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Description
David Allan Hubbard was President of Fuller Theological Seminary from 1963 to 1993. This collection of the President’s papers as gathered, stored and preserved by his assistants at the Seminary in Pasadena, complements Collection 18: Papers of David Allan Hubbard, which are of a more personal nature, having been stored at his home in Santa Barbara and given by his widow in 1999. This collection of the Presidential papers includes Fuller Seminary Administrative documents including minutes, faculty and personnel files, campus organization files, campus property documents, Trustee files, Annual reports to the Board; a file of issues Hubbard dealt with as President of Fuller, the development of the "Mission Beyond the Mission" statement, basic biographical material, personal and institutional correspondence, scripts for the Joyful Sound radio programs, a small collection of his writings, his retirement and emeritus correspondence, and documents concerning his sudden death, including condolences and programs for memorial services at Fuller and at Montecito Covenant Church, Santa Barbara.
Background
David Allan Hubbard (B.A., B.D., Th.M., Ph.D., D.D., L.H.D., Lit.D.) (1928 -1993), an ordained minister of the American Baptist Church, was a member of the third entering class of Fuller Theological Seminary, a 1952 graduate. He began his career as a professor of biblical studies at Westmont College in Santa Barbara; he served Fuller Theological Seminary as professor of Old Testament and then as president from 1963-1993. During these years he led the school to become one of the world's largest interdenominational seminaries, adding in 1965 a School of Psychology and a School of World Mission (now School of Intercultural Studies) to complement the School of Theology. An Old Testament scholar, Hubbard wrote four commentaries on the Old Testament and served as a general editor of the Word Biblical Commentary until his death. He published 36 books in all. He was widely acknowledged as a leader in the evangelical community, in theological scholarship and in higher education and was in constant demand as a speaker and lecturer. He also played a key role in bringing together previously separate segments of the evangelical community in new coalitions and in encouraging women to develop their gifts through the Office of Women's Concerns and the mandatory use of inclusive language at Fuller Theological Seminary.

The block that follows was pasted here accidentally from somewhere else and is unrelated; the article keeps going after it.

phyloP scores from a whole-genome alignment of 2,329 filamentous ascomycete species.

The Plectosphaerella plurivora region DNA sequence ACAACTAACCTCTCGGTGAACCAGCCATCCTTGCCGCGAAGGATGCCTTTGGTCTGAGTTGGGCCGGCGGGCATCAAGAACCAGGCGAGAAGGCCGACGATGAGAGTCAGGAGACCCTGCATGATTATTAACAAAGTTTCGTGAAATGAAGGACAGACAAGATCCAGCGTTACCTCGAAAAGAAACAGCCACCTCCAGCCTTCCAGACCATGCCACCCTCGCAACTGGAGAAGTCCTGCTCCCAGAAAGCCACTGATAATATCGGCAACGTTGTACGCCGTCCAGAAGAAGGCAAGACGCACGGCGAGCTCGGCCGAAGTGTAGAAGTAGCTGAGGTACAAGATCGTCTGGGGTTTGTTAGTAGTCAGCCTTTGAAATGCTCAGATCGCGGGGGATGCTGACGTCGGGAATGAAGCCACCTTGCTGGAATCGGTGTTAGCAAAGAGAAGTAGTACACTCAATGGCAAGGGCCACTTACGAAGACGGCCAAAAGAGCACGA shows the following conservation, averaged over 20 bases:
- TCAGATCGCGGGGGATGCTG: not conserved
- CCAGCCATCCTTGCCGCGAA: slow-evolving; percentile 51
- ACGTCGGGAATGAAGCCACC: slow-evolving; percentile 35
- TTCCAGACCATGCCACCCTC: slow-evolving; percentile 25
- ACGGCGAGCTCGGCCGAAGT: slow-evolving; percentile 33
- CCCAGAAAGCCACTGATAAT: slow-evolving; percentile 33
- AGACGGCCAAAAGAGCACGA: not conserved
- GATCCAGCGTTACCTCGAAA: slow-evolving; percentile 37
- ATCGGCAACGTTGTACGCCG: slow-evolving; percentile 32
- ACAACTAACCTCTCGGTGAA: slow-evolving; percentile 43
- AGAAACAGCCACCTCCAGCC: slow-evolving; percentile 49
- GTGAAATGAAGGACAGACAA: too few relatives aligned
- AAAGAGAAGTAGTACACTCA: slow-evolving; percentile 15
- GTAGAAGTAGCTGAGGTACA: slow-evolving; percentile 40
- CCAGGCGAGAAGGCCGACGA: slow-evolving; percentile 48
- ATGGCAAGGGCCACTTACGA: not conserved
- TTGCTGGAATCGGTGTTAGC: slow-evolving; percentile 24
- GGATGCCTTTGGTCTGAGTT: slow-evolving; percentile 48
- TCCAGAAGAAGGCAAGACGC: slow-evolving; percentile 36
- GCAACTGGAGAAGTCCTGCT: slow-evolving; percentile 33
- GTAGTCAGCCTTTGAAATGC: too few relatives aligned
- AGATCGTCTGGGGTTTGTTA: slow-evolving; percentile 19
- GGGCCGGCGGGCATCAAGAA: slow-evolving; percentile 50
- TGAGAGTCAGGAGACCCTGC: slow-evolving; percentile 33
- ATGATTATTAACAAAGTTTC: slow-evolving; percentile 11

Extent
164 Boxes, 80 linear feet
Restrictions
All rights reserved.
Availability
Supervised use only. Scholarly use within parameters of copyright law.